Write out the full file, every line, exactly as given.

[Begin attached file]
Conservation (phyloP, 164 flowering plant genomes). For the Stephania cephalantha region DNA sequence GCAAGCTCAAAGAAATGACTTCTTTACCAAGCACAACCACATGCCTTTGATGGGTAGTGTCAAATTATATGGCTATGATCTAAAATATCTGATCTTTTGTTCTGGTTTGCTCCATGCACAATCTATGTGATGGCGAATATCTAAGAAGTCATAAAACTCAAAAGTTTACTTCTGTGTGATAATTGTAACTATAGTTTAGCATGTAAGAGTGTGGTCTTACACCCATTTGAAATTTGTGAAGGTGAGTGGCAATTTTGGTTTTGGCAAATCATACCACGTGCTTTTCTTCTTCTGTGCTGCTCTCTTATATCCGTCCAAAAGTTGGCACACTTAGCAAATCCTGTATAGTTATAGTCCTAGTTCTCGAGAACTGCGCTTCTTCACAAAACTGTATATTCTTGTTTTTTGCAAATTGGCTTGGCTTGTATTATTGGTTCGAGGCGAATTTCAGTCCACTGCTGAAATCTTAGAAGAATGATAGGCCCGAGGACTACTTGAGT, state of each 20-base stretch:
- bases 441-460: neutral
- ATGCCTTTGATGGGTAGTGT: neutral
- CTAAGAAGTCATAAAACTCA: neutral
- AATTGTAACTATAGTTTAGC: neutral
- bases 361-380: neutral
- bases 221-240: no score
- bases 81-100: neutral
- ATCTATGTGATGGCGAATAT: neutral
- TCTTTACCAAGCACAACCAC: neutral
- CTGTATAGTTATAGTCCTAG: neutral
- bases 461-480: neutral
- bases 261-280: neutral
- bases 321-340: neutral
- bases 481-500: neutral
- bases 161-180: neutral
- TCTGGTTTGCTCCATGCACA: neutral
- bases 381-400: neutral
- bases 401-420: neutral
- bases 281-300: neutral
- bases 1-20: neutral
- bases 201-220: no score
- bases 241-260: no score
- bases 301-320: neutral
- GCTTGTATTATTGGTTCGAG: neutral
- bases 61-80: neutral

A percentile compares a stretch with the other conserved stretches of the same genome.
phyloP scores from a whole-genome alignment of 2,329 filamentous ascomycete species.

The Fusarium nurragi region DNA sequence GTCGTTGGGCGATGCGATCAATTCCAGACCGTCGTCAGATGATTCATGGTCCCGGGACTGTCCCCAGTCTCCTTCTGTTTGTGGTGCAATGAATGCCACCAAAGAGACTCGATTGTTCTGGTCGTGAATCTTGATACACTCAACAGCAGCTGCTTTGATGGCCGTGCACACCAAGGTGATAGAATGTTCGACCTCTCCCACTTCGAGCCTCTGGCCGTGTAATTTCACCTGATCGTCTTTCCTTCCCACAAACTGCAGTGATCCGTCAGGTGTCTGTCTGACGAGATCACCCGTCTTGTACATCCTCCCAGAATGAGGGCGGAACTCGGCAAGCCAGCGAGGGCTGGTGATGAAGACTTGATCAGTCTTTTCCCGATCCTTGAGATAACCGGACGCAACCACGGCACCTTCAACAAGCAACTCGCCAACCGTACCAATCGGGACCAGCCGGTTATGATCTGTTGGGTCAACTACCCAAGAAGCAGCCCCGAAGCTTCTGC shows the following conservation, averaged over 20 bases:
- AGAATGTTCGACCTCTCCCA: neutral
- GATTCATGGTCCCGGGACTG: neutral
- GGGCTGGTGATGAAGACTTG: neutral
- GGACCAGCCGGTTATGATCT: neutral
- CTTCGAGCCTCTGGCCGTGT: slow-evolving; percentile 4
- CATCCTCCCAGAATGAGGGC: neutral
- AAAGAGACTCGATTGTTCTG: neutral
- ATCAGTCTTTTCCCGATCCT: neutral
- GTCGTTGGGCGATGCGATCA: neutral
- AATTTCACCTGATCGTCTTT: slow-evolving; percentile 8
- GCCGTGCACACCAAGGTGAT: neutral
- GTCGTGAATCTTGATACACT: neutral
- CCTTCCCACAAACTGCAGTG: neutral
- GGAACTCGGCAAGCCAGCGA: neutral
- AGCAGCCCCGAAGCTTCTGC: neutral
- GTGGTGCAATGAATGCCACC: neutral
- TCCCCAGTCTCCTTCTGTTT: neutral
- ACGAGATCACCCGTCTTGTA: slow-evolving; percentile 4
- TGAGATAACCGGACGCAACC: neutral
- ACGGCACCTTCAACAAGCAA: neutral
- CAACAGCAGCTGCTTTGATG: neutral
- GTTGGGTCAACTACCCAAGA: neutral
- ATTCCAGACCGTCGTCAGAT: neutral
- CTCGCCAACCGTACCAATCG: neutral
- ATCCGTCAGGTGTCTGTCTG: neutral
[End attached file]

Conservation (phyloP, 164 flowering plant genomes). For the Stephania cephalantha region DNA sequence GCAAGCTCAAAGAAATGACTTCTTTACCAAGCACAACCACATGCCTTTGATGGGTAGTGTCAAATTATATGGCTATGATCTAAAATATCTGATCTTTTGTTCTGGTTTGCTCCATGCACAATCTATGTGATGGCGAATATCTAAGAAGTCATAAAACTCAAAAGTTTACTTCTGTGTGATAATTGTAACTATAGTTTAGCATGTAAGAGTGTGGTCTTACACCCATTTGAAATTTGTGAAGGTGAGTGGCAATTTTGGTTTTGGCAAATCATACCACGTGCTTTTCTTCTTCTGTGCTGCTCTCTTATATCCGTCCAAAAGTTGGCACACTTAGCAAATCCTGTATAGTTATAGTCCTAGTTCTCGAGAACTGCGCTTCTTCACAAAACTGTATATTCTTGTTTTTTGCAAATTGGCTTGGCTTGTATTATTGGTTCGAGGCGAATTTCAGTCCACTGCTGAAATCTTAGAAGAATGATAGGCCCGAGGACTACTTGAGT, state of each 20-base stretch:
- bases 441-460: neutral
- ATGCCTTTGATGGGTAGTGT: neutral
- CTAAGAAGTCATAAAACTCA: neutral
- AATTGTAACTATAGTTTAGC: neutral
- bases 361-380: neutral
- bases 221-240: no score
- bases 81-100: neutral
- ATCTATGTGATGGCGAATAT: neutral
- TCTTTACCAAGCACAACCAC: neutral
- CTGTATAGTTATAGTCCTAG: neutral
- bases 461-480: neutral
- bases 261-280: neutral
- bases 321-340: neutral
- bases 481-500: neutral
- bases 161-180: neutral
- TCTGGTTTGCTCCATGCACA: neutral
- bases 381-400: neutral
- bases 401-420: neutral
- bases 281-300: neutral
- bases 1-20: neutral
- bases 201-220: no score
- bases 241-260: no score
- bases 301-320: neutral
- GCTTGTATTATTGGTTCGAG: neutral
- bases 61-80: neutral

A percentile compares a stretch with the other conserved stretches of the same genome.
phyloP scores from a whole-genome alignment of 2,329 filamentous ascomycete species.

The Fusarium nurragi region DNA sequence GTCGTTGGGCGATGCGATCAATTCCAGACCGTCGTCAGATGATTCATGGTCCCGGGACTGTCCCCAGTCTCCTTCTGTTTGTGGTGCAATGAATGCCACCAAAGAGACTCGATTGTTCTGGTCGTGAATCTTGATACACTCAACAGCAGCTGCTTTGATGGCCGTGCACACCAAGGTGATAGAATGTTCGACCTCTCCCACTTCGAGCCTCTGGCCGTGTAATTTCACCTGATCGTCTTTCCTTCCCACAAACTGCAGTGATCCGTCAGGTGTCTGTCTGACGAGATCACCCGTCTTGTACATCCTCCCAGAATGAGGGCGGAACTCGGCAAGCCAGCGAGGGCTGGTGATGAAGACTTGATCAGTCTTTTCCCGATCCTTGAGATAACCGGACGCAACCACGGCACCTTCAACAAGCAACTCGCCAACCGTACCAATCGGGACCAGCCGGTTATGATCTGTTGGGTCAACTACCCAAGAAGCAGCCCCGAAGCTTCTGC shows the following conservation, averaged over 20 bases:
- AGAATGTTCGACCTCTCCCA: neutral
- GATTCATGGTCCCGGGACTG: neutral
- GGGCTGGTGATGAAGACTTG: neutral
- GGACCAGCCGGTTATGATCT: neutral
- CTTCGAGCCTCTGGCCGTGT: slow-evolving; percentile 4
- CATCCTCCCAGAATGAGGGC: neutral
- AAAGAGACTCGATTGTTCTG: neutral
- ATCAGTCTTTTCCCGATCCT: neutral
- GTCGTTGGGCGATGCGATCA: neutral
- AATTTCACCTGATCGTCTTT: slow-evolving; percentile 8
- GCCGTGCACACCAAGGTGAT: neutral
- GTCGTGAATCTTGATACACT: neutral
- CCTTCCCACAAACTGCAGTG: neutral
- GGAACTCGGCAAGCCAGCGA: neutral
- AGCAGCCCCGAAGCTTCTGC: neutral
- GTGGTGCAATGAATGCCACC: neutral
- TCCCCAGTCTCCTTCTGTTT: neutral
- ACGAGATCACCCGTCTTGTA: slow-evolving; percentile 4
- TGAGATAACCGGACGCAACC: neutral
- ACGGCACCTTCAACAAGCAA: neutral
- CAACAGCAGCTGCTTTGATG: neutral
- GTTGGGTCAACTACCCAAGA: neutral
- ATTCCAGACCGTCGTCAGAT: neutral
- CTCGCCAACCGTACCAATCG: neutral
- ATCCGTCAGGTGTCTGTCTG: neutral